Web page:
Note: It is easy to forget the importance of complete install rules, i.e. rules for installing every component of the package necessary to run, or every component necessary to use a given library.

The packages you’re building must have install rules, or else snapcraft won’t know which components to place into the snap. Make sure you install binaries, libraries, header files, launch files, etc.

parts:
 ros-demos:
   plugin: colcon
   source: https://github.com/ros2/demos.git
   source-branch: humble
   colcon-packages: [demo_nodes_cpp]
   stage-packages: [ros-humble-ros2launch]

For more details on colcon-specific metadata, see the colcon plugin documentation. For more information about general parts metadata, see, parts-metadata.

Apps

Apps are the commands and services exposed to end users. Each entry under apps is the command name that should be exposed to the end users.

The command specifies the path to the binary to be run. This is resolved relative to the root of your snap contents.

apps:
 ros2-talker-listener:
   command: opt/ros/humble/bin/ros2 launch demo_nodes_cpp talker_listener.launch.py
   extensions: [ros2-humble]

For more details about the ‘ros2-humble’ extension, have a look at its documentation.

In snap, an application is usually prefixed by the snap name so that the application my-app from the snap my-snap can be executed calling my-snap.my-app. However, if both the snap and the app are called the same, as is the case in our ROS 2 example, the execution command collapses to avoid the tediousness of writing twice the same words. The command ros2-talker-listener.ros2-talker-listener simply becomes ros2-talker-listener.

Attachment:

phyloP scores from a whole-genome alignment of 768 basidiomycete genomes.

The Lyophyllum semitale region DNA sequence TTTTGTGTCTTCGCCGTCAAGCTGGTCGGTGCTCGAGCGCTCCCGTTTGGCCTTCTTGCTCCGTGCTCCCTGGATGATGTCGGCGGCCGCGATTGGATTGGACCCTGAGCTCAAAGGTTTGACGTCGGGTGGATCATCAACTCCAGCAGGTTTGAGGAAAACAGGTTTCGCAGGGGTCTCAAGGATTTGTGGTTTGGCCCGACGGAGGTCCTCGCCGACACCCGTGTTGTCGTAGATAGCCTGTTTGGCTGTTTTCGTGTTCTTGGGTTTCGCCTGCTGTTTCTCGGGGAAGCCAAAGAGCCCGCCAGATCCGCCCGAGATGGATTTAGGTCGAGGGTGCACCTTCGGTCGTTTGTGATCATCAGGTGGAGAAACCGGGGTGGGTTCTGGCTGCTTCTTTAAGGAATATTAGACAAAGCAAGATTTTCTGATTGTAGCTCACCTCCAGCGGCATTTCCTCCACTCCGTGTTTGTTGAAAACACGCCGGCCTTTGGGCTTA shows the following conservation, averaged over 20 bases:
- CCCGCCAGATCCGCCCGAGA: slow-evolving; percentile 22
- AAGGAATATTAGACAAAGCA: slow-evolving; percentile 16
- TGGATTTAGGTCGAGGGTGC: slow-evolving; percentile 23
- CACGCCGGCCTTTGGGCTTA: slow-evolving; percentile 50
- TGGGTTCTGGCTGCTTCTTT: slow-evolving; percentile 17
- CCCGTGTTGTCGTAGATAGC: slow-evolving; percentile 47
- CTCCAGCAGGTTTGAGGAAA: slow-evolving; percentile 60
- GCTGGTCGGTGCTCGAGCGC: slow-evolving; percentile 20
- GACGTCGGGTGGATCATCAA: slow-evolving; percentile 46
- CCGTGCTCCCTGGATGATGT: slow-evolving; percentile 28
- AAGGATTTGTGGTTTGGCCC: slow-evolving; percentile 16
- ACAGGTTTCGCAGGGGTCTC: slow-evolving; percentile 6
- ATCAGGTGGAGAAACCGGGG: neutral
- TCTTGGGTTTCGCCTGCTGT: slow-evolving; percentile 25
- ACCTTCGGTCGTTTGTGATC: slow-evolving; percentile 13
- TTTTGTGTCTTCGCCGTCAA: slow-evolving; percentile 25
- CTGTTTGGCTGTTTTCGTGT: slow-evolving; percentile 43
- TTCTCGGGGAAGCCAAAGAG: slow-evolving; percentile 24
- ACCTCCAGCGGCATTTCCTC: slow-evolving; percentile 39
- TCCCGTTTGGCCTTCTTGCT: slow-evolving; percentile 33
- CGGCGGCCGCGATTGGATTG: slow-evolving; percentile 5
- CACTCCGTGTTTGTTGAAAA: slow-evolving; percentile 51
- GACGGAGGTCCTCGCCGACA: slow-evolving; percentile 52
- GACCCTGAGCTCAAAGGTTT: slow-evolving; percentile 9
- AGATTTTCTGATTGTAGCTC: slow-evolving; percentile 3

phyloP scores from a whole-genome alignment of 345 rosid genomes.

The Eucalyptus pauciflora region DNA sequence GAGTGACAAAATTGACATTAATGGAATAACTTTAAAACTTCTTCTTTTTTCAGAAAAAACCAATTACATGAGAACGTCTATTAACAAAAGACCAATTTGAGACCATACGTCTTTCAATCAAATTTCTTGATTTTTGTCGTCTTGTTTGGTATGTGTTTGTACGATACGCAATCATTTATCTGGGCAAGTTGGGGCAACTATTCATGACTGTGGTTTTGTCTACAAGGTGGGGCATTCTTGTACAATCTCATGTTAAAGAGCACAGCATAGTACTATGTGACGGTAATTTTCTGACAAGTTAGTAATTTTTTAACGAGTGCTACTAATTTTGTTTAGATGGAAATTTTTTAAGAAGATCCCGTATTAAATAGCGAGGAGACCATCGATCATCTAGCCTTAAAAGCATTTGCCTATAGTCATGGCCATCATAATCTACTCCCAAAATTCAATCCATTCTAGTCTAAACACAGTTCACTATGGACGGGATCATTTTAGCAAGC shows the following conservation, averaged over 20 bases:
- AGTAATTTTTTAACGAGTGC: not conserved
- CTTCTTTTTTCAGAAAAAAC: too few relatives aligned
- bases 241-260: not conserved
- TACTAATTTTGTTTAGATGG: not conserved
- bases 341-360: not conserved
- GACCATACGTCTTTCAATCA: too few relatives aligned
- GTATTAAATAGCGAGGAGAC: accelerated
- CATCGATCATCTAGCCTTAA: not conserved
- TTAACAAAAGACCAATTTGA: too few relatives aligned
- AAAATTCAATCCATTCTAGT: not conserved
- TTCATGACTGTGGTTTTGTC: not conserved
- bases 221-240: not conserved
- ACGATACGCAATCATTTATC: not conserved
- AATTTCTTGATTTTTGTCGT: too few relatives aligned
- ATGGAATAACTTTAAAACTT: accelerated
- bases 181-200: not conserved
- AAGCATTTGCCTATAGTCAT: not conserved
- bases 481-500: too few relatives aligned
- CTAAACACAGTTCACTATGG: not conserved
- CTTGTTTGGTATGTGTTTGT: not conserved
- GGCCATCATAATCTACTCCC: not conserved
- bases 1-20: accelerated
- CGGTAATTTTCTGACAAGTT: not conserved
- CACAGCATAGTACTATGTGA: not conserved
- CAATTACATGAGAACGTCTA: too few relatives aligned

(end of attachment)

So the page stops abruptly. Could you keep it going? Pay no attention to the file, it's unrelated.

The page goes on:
Building the snap

After you’ve created the snapcraft.yaml, you can build the snap by simply executing the snapcraft command in the project directory:

Warning:

Due to a bug in the current version of Snapcraft, you will not be prompted to first install LXD if it’s not already installed, causing Snapcraft to hang indefinitely.

To install and initialise LXD, run the following: sudo snap install lxd && sudo lxd init --auto

$ snapcraft                                                                                                                                                                                                                                  
Launching instance...
[...]
Created snap package ros2-talker-listener_0.1_amd64.snap

The resulting snap can be immediately installed. This requires the --dangerous flag because the snap is not signed by the Snap Store. Furthermore, the --devmode flag acknowledges that you are installing an unconfined application:

$ sudo snap install ros2-talker-listener_*.snap --devmode --dangerous

You can then try it out:

$ ros2-talker-listener 
[INFO] [launch]: All log files can be found below /home/user/snap/ros2-talker-listener/x1/ros/log/2022-07-08-14-47-49-370040-host-26782
[INFO] [launch]: Default logging verbosity is set to INFO
[INFO] [talker-1]: process started with pid [27671]
[INFO] [listener-2]: process started with pid [27674]
[talker-1] [INFO] [1657306071.096406021] [talker]: Publishing: 'Hello World: 1'
[listener-2] [INFO] [1657306071.096756965] [listener]: I heard: [Hello World: 1]
[talker-1] [INFO] [1657306072.096312107] [talker]: Publishing: 'Hello World: 2'
[listener-2] [INFO] [1657306072.096541441] [listener]: I heard: [Hello World: 2]
[...]

Removing the snap is simple too:

$ sudo snap remove ros2-talker-listener

Once done developing your snap, you can easily clean up the build environment: